Metalloprotease-mediated shedding of enzymatically active mouse ecto-ADP-ribosyltransferase ART2.2 upon T cell activation [In Process Citation]

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J Immunol 2000 Oct; 165(8):4463-9.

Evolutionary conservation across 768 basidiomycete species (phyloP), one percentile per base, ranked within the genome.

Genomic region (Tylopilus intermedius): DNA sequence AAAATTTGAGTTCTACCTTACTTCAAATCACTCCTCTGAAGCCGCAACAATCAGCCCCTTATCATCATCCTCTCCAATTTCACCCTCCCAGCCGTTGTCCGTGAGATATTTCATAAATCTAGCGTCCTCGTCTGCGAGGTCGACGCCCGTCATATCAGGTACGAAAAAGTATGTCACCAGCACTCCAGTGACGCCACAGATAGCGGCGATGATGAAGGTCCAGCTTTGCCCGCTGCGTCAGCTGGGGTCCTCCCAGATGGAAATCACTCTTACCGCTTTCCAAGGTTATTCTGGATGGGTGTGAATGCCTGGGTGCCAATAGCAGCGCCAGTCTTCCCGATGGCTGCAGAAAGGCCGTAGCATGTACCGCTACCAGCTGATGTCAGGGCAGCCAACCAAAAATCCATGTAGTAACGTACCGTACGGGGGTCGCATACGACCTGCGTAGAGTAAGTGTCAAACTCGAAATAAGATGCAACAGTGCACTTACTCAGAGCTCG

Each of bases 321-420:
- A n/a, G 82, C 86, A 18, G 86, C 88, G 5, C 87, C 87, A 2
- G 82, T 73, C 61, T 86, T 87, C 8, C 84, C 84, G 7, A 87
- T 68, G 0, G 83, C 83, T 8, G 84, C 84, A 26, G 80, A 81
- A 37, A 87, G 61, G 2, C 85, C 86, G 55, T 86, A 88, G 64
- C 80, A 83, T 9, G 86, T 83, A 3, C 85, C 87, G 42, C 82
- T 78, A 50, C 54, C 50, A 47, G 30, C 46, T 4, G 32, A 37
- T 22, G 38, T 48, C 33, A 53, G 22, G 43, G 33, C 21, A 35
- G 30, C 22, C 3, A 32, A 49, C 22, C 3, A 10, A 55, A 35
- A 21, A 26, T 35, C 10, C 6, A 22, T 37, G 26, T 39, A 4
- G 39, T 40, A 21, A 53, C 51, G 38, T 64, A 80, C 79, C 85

T cells proteolytically shed the ectodomains of several cell surface proteins and, thereby, can alter their responsiveness and can release soluble intercellular regulators. ART2.2 is a GPI-anchored ecto-ADP-ribosyltransferase (ART) related to ADP-ribosylating bacterial toxins. ART2.2 is expressed exclusively by mature T cells. Here we show that ART2.2 is shed from the cell surface in enzymatically active form upon activation of T cells. Shedding of ART2.2 resembles that of L-selectin (CD62L) in dose response, kinetics of release, and sensitivity to the metalloprotease inhibitor Immunex Compound 3, suggesting that ART2.2, like CD62L, is cleaved by TNF-alpha-converting enzyme or by another metalloprotease. ART2.2 shed from activated T cells migrates slightly faster in SDS-PAGE analyses than does ART2.2 released upon cleavage of the GPI anchor. This indicates that shedding of ART2.2 is mediated by proteolytic cleavage close to its membrane anchor. Shed ART2.2 is enzymatically active and ADP-ribosylates several substrates in vitro. Thus, shedding of ART2.2 releases a potential intercellular regulator. Finally, using a new FACS assay for monitoring ADP-ribosylation of cell surface proteins, we demonstrate that shedding of ART2.2 correlates with a reduced sensitivity of T cell surface proteins to ADP-ribosylation. Our findings suggest that by shedding ART2.2 the activated T cell not only releases a potential intercellular regulator but also may alter its responsiveness to immune regulation by ART2.2-mediated ADP-ribosylation of cell surface proteins.

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